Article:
This paper discusses what has been learned from the World Management Survey and other work on management practices
Over the last decade the World Management Survey (WMS) has collected firm-level management practices data across multiple sectors and countries. The authors developed the survey to try to explain the large and persistent total factor productivity (TFP) differences across firms and countries.
This review paper discusses what has been learned empirically and theoretically from the WMS and other recent work on management practices. Their preliminary results suggest that about a quarter of cross-country and within-country TFP gaps can be accounted for by management practices. Management seems to matter both qualitatively and quantitatively for performance at the level of the firm and the nation. Competition, governance, human capital, and informational frictions help account for the variation in management. They make some suggestions for both policy and future research.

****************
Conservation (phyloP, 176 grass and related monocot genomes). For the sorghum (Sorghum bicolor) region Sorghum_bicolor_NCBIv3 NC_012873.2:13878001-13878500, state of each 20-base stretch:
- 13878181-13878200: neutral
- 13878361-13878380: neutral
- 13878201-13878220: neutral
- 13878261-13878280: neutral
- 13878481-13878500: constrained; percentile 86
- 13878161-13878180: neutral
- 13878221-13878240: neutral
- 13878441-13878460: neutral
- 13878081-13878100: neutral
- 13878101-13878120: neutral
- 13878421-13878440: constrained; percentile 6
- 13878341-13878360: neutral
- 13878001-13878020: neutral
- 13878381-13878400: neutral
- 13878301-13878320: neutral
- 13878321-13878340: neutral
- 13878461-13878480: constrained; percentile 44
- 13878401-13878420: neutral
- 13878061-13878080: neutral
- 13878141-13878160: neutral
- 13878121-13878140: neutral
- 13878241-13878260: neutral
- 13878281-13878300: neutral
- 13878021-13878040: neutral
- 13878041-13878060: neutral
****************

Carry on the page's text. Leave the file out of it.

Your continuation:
This research was funded under the Private Enterprise Development in Low-Income Countries (PEDL) Programme
Bloom, N., Lemos, R., Sadun, R., Scur, D. and Van Reenen, J. (2014). The New Empirical Economics of Management. Journal of the European Economic Association, 12: 835–876. doi:10.1111/jeea.12094